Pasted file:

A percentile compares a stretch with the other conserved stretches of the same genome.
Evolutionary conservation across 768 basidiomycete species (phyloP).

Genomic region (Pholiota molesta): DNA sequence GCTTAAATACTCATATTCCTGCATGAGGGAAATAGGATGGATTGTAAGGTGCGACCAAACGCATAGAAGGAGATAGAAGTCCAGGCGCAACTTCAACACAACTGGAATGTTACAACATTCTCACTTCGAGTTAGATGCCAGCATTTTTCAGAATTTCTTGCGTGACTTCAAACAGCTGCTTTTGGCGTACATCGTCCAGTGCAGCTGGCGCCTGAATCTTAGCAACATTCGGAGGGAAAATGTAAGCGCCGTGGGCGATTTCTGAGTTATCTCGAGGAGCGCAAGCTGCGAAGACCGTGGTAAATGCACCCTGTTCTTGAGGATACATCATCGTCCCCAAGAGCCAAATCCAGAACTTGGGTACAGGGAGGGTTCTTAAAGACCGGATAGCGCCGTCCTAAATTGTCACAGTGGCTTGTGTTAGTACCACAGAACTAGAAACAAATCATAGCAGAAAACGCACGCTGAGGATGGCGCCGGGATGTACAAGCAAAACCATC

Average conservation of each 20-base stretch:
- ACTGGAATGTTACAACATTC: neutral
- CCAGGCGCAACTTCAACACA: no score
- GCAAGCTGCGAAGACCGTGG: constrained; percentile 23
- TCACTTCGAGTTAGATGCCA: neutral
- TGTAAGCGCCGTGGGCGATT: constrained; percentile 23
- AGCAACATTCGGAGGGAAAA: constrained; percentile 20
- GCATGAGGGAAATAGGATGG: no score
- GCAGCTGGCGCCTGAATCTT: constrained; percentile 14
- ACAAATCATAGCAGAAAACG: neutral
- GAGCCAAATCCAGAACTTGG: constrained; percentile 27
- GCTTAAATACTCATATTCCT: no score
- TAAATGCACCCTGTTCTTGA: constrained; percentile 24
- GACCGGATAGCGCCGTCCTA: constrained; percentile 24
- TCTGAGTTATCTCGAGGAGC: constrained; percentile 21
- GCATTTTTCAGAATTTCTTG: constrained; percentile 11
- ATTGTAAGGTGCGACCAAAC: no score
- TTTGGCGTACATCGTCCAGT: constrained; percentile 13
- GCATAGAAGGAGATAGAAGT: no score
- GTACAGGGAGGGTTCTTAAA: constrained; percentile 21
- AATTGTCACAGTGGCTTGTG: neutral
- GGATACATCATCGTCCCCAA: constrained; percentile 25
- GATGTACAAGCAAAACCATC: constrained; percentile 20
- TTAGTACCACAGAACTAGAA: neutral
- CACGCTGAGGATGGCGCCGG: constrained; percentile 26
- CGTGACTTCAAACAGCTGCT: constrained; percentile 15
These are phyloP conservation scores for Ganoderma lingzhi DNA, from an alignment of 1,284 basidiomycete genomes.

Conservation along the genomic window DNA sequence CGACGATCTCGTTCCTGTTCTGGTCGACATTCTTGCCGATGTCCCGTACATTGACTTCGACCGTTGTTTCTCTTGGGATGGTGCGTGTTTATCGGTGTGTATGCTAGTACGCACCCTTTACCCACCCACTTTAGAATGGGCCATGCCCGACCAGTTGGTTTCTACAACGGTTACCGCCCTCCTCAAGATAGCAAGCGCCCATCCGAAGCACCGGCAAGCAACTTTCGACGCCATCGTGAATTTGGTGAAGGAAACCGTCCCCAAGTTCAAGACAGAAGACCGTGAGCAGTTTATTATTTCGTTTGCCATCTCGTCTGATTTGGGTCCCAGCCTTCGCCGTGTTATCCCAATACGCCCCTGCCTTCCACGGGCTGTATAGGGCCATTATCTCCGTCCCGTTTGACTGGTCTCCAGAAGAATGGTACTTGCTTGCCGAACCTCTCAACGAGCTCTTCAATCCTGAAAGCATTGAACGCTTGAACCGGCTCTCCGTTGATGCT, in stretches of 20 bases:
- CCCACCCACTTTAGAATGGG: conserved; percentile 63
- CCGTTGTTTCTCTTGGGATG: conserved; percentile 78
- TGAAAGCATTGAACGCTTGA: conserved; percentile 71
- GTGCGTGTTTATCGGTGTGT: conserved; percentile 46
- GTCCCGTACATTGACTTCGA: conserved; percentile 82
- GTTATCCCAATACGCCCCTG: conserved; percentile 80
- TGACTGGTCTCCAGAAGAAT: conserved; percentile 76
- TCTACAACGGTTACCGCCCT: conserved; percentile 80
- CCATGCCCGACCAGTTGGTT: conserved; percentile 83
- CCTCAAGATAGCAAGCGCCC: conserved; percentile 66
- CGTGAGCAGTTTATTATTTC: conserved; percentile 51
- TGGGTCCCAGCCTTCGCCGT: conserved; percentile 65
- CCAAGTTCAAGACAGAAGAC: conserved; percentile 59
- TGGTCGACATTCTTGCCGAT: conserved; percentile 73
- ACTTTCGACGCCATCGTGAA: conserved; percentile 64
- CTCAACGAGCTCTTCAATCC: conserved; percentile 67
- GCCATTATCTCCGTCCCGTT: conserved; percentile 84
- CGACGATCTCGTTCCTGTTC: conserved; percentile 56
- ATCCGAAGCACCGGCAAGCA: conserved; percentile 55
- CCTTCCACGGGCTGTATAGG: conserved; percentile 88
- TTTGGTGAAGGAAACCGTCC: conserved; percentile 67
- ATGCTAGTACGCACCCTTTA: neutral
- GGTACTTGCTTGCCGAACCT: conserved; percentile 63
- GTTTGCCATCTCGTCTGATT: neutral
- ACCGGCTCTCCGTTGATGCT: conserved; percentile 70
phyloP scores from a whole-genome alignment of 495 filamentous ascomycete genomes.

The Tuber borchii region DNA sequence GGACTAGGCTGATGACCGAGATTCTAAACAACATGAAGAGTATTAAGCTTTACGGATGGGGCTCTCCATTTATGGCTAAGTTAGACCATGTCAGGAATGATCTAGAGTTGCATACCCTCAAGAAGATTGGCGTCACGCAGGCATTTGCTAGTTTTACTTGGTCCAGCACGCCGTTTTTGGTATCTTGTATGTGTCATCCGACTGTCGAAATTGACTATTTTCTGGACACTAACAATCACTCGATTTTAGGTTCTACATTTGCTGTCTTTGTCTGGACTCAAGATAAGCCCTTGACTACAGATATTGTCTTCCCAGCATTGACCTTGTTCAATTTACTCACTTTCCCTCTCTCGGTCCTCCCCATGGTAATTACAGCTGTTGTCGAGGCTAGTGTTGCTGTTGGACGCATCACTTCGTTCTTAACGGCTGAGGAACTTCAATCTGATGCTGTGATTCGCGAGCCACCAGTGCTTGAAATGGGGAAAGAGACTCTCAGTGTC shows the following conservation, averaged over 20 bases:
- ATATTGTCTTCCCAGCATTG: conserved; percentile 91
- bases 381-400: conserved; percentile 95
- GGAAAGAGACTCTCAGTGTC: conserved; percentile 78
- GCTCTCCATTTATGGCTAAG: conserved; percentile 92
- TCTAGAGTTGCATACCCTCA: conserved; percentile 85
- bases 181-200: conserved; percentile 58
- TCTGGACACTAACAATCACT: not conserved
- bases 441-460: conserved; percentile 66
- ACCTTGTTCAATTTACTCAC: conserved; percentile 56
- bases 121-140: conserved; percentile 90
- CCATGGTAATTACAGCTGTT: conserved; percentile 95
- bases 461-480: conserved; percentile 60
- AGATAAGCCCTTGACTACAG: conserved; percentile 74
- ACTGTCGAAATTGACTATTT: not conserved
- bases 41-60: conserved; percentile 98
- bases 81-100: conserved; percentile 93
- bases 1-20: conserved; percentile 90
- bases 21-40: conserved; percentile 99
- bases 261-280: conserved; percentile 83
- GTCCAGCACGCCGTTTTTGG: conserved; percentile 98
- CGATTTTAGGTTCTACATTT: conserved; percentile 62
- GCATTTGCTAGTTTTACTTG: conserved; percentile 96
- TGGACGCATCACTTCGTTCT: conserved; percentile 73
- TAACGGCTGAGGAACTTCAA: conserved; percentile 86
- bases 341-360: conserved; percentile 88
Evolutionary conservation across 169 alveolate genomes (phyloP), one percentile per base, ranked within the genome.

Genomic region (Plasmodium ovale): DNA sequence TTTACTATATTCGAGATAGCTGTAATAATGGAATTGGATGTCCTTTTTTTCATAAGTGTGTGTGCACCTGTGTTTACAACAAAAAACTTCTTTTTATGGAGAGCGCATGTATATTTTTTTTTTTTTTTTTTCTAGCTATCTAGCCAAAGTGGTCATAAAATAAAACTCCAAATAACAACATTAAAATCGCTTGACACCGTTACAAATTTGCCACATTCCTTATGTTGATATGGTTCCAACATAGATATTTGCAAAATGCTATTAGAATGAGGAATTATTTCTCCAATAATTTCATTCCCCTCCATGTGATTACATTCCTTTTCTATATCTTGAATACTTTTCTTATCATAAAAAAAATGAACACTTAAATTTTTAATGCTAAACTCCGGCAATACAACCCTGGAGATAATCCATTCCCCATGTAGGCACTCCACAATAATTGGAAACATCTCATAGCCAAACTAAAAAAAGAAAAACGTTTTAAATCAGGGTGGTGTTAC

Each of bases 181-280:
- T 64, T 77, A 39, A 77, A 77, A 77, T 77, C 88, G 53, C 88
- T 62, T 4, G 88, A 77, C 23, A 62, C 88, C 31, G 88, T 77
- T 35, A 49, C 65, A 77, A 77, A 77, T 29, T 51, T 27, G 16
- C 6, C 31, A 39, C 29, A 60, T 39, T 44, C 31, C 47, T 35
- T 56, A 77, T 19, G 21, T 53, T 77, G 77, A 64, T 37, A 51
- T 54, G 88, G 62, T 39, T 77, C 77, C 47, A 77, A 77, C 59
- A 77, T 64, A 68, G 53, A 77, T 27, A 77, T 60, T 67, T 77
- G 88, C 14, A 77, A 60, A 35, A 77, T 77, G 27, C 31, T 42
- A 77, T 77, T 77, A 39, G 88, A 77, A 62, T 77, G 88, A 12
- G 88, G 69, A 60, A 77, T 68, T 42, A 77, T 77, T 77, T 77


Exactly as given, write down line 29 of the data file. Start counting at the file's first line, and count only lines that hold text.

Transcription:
- CGTGACTTCAAACAGCTGCT: constrained; percentile 15